Jesus’ teaching included some hard sayings that were often misunderstood by those that gathered to hear him speak. After the scribes and Pharisees began to twist his words and take them out of context, Jesus started using stories that were referred to as parables to convey truths about God’s kingdom. Jesus’ parables used comparisons or illustrations from nature and human life to convey messages that might be misconstrued if he were to talk about them openly among unbelievers. On one occasion, when there were so many people gathered by the sea side to listen to him teach that he had to get into a ship to keep from being crushed by the crowd (Matthew 13:1-2), Jesus used the parable of the sower to describe the effects of hearing the word of God. This parable included a key lesson that Jesus later interpreted for his disciples so that they wouldn’t misunderstand the point he was making. Therefore, its meaning was very important and Jesus wanted to make sure they didn’t misinterpret it.
When Jesus’ disciples asked him, “Why speakest thou unto them in parables?” (Matthew 13:10), it says in Matthew 13:11, “He answered and said unto them, Because it is given unto you to know the mysteries of the kingdom of heaven, but to them it is not given.” The Greek word translated mysteries, musterion (moos-tay’-ree-on) means a secret or mystery (through the idea of silence imposed by initiation into religious rites)” (3466). What Jesus was implying was that membership in God’s kingdom was required for certain information to be revealed. In other words, unbelievers weren’t on the need to know list, therefore, Jesus didn’t tell them everything about the kingdom of heaven. When he explained the parable to his disciples, the key issue Jesus focused on was the unbeliever’s inability to understand or assimilate the word of God. Jesus said, “Therefore speak I to them in parables: because they seeing see not; and hearing they hear not, neither do they understand” (Matthew 13:13).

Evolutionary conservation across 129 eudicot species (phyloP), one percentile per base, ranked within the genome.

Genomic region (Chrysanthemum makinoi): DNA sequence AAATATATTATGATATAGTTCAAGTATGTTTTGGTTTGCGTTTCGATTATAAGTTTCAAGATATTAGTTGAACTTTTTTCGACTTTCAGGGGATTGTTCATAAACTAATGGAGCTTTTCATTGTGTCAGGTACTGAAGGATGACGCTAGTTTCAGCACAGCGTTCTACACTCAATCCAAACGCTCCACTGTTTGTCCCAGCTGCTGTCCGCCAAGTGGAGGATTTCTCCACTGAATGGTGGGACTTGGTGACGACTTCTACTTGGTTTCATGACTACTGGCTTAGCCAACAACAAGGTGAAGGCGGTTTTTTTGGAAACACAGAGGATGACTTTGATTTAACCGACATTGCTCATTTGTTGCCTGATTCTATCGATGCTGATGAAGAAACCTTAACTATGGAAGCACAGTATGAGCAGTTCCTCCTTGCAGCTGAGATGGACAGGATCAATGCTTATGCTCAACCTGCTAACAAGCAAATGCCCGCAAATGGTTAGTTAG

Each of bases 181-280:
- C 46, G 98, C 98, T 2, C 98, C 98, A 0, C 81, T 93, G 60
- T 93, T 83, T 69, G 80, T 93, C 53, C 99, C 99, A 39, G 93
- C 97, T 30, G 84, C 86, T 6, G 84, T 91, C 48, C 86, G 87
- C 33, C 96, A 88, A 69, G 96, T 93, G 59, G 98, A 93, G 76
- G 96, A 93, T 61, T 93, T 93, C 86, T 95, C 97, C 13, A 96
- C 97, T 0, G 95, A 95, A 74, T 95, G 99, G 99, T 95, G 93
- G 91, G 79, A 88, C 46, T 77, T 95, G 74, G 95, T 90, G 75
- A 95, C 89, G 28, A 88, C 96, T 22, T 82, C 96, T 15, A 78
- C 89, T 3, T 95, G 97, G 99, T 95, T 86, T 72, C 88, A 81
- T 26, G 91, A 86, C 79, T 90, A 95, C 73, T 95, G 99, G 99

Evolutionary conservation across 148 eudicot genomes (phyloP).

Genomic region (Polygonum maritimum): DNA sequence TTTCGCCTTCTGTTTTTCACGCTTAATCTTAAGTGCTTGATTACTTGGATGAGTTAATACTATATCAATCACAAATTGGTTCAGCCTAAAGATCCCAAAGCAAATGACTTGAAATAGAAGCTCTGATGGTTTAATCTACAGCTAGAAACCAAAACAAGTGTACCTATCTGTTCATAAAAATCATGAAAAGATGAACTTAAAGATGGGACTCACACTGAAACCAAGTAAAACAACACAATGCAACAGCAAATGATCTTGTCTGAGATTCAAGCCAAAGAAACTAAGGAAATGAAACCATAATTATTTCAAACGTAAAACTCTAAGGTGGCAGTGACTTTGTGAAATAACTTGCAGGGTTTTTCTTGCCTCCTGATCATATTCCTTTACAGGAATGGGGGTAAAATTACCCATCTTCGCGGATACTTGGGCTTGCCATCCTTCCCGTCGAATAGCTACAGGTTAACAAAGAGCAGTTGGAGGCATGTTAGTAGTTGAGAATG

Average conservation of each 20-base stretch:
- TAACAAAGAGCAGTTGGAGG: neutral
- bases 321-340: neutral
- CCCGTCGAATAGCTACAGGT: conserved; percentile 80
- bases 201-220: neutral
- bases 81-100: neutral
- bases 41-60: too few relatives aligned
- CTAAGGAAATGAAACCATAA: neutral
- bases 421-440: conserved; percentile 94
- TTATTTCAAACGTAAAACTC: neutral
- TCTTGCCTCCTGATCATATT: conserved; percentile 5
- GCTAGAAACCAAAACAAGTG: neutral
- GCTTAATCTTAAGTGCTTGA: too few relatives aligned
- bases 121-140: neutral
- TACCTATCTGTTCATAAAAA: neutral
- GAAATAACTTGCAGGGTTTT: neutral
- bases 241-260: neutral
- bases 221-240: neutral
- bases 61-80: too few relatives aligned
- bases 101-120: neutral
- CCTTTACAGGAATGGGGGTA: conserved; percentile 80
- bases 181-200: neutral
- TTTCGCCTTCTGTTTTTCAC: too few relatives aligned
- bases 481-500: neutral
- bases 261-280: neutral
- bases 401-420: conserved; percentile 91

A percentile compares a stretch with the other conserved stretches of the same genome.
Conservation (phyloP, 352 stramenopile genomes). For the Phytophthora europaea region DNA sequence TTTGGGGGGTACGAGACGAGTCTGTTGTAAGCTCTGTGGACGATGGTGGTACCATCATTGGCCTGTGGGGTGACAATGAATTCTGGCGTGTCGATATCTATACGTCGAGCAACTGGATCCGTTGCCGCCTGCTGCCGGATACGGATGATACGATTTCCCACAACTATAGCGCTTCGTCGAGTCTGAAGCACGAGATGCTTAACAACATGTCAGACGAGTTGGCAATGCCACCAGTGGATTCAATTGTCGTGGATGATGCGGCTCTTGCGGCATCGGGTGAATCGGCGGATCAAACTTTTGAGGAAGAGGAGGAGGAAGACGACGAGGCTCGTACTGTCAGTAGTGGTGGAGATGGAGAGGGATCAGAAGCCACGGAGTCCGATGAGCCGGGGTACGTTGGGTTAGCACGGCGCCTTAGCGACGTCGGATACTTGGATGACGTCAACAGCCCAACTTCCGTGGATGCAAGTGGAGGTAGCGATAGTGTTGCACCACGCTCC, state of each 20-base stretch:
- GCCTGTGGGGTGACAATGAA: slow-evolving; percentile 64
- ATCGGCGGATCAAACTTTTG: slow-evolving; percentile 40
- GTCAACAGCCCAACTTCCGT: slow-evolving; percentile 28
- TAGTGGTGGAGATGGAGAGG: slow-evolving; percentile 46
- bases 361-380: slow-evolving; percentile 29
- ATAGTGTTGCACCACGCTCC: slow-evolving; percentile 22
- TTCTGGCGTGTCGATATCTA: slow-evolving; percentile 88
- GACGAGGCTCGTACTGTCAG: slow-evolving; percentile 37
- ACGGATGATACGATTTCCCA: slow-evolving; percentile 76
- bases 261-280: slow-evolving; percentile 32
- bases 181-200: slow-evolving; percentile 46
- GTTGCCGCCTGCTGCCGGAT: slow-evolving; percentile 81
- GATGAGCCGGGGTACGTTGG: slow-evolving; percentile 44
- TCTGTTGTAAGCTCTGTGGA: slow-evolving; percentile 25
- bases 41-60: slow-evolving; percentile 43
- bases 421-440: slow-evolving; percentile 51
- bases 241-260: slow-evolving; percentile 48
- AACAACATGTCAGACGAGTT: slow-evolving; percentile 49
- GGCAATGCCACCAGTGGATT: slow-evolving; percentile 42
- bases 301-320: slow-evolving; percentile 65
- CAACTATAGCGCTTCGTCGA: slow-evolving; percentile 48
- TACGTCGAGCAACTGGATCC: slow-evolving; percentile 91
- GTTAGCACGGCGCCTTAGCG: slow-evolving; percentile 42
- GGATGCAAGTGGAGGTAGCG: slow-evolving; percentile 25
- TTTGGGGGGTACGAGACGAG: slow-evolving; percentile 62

Understanding of the word of God occurs at a deeper level than information that is processed through our brains. Jesus likened the word of God to seeds because seeds need to be underneath the soil in order for them to germinate. Like farming, Jesus suggested that assimilation of the word of God was a process that took place over time and an important factor that was revealed in his parable was the quality of the soil, or in reality, the condition of a person’s heart. He said, “But he that received the seed into the good ground is he that heareth the word, and understandeth it; which also beareth fruit, and bringeth forth, some an hundredfold, some sixty, some thirty. The Greek word Jesus used for understanding, suniemi (soon-ee’-ay-mee) is derived from the word sun (soon) which denotes union; “with or together, i.e. by association, companionship, process, resemblance” (4862). The process of taking in and fully understanding the information and ideas that Jesus taught about the kingdom of God occurred while the disciples were living with him over the course of three years.